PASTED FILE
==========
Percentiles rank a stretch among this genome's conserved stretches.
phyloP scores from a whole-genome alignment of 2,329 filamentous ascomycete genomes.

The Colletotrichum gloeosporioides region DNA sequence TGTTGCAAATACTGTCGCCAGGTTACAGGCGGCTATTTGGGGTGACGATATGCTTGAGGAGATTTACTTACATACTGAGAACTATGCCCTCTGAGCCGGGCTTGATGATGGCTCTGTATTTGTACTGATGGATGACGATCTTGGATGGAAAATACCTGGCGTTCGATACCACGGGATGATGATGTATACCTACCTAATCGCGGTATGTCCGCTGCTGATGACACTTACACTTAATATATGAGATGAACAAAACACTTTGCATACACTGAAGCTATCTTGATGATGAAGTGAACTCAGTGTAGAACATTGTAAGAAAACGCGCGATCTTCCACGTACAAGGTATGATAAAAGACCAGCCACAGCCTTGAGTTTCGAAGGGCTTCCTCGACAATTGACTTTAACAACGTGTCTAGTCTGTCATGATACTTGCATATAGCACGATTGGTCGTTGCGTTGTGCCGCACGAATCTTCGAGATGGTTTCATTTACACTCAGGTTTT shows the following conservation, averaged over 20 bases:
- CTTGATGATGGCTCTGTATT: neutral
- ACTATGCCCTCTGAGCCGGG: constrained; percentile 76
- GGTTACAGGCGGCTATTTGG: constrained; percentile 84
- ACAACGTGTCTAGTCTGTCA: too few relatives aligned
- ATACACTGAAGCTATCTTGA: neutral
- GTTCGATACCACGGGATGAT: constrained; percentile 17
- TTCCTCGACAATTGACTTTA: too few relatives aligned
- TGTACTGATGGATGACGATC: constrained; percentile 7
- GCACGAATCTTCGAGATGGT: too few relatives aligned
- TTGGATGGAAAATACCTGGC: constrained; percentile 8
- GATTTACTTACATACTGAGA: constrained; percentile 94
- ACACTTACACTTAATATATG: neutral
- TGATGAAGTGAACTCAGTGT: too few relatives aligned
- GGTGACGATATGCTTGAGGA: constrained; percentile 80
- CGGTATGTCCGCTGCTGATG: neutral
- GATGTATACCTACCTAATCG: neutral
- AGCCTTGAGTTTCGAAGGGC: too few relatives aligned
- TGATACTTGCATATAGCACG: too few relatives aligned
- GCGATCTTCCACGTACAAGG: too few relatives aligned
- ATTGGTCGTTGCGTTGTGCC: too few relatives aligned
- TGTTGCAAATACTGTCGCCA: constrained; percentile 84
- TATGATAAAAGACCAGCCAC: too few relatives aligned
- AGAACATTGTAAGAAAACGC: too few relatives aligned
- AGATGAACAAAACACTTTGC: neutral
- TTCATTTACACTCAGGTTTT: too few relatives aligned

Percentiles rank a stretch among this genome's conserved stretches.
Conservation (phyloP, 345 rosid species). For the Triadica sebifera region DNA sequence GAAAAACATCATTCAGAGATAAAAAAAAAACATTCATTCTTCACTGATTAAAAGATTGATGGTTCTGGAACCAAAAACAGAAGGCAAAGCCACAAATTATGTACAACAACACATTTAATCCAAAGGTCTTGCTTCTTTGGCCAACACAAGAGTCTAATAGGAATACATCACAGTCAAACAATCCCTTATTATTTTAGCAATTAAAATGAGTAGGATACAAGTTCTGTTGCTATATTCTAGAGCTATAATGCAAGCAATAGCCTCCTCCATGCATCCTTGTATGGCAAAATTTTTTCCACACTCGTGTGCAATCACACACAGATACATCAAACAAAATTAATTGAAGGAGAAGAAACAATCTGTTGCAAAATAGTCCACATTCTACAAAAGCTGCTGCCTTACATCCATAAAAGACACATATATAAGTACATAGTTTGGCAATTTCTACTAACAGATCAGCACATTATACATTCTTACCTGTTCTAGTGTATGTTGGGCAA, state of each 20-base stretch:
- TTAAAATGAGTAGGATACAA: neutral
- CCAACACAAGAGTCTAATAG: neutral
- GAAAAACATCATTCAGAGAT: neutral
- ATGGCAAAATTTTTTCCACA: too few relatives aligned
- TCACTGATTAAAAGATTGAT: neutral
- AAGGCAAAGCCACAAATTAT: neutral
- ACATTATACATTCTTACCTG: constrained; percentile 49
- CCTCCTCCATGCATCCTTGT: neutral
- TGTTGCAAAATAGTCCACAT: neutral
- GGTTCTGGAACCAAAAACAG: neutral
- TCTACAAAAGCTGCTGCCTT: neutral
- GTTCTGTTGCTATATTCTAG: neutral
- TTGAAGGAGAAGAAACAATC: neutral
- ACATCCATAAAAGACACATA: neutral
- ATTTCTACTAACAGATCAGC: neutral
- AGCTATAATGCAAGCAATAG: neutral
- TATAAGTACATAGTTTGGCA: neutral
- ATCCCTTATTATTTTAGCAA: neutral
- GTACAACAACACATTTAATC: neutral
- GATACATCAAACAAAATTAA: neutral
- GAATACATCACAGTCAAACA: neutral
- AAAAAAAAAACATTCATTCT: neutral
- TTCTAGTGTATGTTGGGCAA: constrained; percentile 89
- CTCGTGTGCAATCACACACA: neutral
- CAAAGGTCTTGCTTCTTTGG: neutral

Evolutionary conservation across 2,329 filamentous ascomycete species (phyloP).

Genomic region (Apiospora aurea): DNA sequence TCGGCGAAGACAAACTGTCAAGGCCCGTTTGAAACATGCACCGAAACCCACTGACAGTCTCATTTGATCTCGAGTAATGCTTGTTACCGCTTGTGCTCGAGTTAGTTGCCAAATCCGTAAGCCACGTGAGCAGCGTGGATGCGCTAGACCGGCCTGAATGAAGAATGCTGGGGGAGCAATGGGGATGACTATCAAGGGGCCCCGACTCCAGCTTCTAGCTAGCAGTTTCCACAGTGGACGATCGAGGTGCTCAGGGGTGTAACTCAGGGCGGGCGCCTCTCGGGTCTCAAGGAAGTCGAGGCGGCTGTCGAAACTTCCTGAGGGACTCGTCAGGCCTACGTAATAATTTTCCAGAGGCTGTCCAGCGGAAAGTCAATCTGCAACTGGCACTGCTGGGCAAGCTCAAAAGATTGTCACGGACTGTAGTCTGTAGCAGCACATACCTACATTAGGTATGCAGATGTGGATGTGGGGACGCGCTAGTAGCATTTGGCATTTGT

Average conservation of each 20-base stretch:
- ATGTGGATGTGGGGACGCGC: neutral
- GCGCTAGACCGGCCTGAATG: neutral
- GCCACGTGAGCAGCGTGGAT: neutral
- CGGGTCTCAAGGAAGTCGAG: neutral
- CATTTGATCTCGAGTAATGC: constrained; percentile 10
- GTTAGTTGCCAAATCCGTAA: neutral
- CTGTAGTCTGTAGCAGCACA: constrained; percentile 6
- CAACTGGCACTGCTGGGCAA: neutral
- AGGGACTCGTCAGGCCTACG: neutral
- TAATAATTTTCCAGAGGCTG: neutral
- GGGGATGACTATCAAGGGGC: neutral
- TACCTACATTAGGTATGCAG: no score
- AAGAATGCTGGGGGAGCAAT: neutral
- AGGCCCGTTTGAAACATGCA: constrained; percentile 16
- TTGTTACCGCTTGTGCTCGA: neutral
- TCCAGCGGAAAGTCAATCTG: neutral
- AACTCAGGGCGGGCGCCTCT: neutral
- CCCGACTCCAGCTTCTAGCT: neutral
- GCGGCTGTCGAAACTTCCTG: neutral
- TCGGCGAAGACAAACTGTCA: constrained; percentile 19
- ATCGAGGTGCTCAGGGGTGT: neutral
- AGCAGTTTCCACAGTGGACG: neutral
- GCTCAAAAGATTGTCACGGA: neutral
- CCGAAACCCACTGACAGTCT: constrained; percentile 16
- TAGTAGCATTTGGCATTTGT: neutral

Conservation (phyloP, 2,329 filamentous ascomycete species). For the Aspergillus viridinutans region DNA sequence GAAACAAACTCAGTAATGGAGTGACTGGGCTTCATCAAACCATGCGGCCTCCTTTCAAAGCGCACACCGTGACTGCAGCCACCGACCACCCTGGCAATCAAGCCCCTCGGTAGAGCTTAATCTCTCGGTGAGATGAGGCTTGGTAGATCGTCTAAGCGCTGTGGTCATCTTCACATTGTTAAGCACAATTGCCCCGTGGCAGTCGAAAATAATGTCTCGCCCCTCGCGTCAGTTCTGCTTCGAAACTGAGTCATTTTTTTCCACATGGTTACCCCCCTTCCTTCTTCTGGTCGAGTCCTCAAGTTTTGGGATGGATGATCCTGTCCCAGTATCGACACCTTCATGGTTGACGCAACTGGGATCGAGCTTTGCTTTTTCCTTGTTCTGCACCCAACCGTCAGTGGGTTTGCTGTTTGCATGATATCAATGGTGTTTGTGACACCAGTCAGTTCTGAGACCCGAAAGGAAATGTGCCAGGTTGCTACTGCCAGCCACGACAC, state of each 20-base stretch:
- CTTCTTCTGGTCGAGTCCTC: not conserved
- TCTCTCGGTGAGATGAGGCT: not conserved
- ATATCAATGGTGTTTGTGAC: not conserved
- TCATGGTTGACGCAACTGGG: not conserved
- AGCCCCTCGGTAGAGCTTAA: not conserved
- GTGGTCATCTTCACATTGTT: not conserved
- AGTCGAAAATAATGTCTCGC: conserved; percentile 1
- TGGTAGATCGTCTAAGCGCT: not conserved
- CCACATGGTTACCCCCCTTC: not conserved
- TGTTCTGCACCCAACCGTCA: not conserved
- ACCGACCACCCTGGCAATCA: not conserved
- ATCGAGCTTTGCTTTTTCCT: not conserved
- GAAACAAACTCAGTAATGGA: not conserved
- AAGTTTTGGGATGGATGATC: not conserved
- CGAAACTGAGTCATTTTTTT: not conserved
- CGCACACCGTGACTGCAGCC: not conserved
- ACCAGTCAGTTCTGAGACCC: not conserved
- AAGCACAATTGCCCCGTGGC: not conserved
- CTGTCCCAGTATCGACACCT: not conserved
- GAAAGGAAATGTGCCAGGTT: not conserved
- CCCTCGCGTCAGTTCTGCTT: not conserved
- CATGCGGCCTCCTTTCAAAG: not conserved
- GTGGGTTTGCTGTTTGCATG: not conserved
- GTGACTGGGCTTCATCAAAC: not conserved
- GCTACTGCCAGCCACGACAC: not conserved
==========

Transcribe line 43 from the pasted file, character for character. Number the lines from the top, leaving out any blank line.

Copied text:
- TTGAAGGAGAAGAAACAATC: neutral